`Natural' Disaster, Conflict and Aid Allocation
This paper looks into aid allocation in the response to multiple crises, focusing more specifically on the cases of concomitance between so-called `natural' hazard/disaster and conflict situations. Over 150 natural disasters have occurred alongside complex political crises in the past seven years alone. Yet, the fields of conflict and disaster research remain largely isolated from one another, and in fact, no aid related research has addressed the issue of the concomitance of conflict and disaster. We exploit a large panel dataset that includes official development aid, and information about the victims from natural disasters and conflicts for 112 developing countries over a period of 35 years. For eight different donor countries and groups of donor countries we find that while conflict does not affect their aid allocation patterns, the occurrence of natural disasters does. The econometric analysis demonstrates that aid allocation needs to be analyzed in a disaggregated fashion -for each donor individually- as donors clearly have different agendas. Applying GMM techniques we account for the endogenous nature of the control variables such as per capita GDP. In addition we use the relative size of the youth cohort as exogenous instrument for conflict.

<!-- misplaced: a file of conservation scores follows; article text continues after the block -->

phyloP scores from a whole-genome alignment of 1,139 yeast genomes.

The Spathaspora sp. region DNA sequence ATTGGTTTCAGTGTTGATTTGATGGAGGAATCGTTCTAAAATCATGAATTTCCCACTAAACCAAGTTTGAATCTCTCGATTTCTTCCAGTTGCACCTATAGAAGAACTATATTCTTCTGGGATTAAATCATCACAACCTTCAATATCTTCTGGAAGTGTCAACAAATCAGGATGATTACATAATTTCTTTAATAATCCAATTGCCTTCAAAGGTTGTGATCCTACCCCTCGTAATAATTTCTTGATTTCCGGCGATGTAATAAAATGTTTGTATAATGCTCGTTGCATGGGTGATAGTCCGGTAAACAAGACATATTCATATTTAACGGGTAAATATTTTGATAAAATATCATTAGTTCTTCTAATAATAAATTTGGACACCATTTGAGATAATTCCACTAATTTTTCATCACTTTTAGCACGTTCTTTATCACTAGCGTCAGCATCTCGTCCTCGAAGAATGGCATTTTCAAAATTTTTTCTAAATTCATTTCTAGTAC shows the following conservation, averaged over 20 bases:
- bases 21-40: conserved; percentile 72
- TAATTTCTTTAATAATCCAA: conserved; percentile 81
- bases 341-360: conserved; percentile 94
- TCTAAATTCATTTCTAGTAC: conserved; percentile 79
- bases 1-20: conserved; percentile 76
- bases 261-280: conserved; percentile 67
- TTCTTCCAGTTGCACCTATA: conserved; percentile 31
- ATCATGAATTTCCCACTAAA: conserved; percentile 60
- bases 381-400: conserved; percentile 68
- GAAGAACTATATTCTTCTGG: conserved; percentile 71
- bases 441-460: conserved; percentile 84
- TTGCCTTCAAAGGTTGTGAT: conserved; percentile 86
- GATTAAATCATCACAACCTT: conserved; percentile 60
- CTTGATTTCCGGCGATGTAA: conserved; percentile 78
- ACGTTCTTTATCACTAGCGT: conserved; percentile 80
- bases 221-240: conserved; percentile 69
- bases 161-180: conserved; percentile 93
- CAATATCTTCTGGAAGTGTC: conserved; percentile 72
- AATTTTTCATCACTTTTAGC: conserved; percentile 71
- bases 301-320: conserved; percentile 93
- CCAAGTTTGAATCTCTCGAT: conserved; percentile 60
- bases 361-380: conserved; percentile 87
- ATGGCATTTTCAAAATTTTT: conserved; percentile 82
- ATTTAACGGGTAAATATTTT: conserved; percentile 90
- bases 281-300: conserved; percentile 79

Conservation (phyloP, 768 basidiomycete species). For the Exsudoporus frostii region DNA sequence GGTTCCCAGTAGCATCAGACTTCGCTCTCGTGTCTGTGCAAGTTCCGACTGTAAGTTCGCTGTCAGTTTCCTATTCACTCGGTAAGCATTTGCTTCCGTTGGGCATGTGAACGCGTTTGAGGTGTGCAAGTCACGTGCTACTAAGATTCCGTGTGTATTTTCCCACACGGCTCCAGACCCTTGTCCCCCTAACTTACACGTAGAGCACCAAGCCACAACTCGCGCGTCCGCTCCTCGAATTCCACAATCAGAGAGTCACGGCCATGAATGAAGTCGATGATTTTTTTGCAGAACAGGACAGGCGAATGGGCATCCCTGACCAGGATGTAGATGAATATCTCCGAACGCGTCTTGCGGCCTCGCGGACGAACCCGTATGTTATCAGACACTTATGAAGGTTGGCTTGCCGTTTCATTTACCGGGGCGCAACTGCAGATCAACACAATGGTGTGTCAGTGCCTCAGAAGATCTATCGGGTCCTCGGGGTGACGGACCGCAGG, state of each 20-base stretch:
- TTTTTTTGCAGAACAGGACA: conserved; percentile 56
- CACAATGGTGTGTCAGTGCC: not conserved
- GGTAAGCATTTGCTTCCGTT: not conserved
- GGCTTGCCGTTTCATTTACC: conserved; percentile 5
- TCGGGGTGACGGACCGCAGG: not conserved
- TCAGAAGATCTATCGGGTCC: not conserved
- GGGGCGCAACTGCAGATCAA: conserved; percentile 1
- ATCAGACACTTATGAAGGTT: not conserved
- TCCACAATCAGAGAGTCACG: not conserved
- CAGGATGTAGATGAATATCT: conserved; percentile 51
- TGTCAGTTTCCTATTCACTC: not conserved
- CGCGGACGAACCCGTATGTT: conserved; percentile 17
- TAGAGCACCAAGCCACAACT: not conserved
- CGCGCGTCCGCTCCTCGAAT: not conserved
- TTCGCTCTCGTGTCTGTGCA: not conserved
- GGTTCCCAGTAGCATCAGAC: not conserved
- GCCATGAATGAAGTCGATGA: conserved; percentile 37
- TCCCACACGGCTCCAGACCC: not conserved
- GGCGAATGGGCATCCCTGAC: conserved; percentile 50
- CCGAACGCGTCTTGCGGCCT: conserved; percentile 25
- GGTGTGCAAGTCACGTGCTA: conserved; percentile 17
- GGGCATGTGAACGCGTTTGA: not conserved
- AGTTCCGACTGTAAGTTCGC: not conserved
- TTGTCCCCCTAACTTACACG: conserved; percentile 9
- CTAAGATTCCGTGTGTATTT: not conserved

|Date of creation:||25 Mar 2011|
|Date of revision:|
|Contact details of provider:|| Postal: |
Phone: ++41 22 731 17 30
Fax: ++41 22 738 43 06
Web page: http://www.graduateinstitute.ch/economics
More information through EDIRC
Please report citation or reference errors to , or , if you are the registered author of the cited work, log in to your RePEc Author Service profile, click on "citations" and make appropriate adjustments.:
- de Ree, Joppe & Nillesen, Eleonora, 2009.
"Aiding violence or peace? The impact of foreign aid on the risk of civil conflict in sub-Saharan Africa,"
Journal of Development Economics,
Elsevier, vol. 88(2), pages 301-313, March.
- J. de Ree & E. Nillesen, 2006. "Aiding Violence or Peace? The Impact of Foreign Aid on the Risk of Civil Conflict in Sub-Saharan Africa," Working Papers 06-09, Utrecht School of Economics.
When requesting a correction, please mention this item's handle: RePEc:gii:giihei:heidwp09-2011. See general information about how to correct material in RePEc.
For technical questions regarding this item, or to correct its authors, title, abstract, bibliographic or download information, contact: (Maria Sokolova)
If references are entirely missing, you can add them using this form.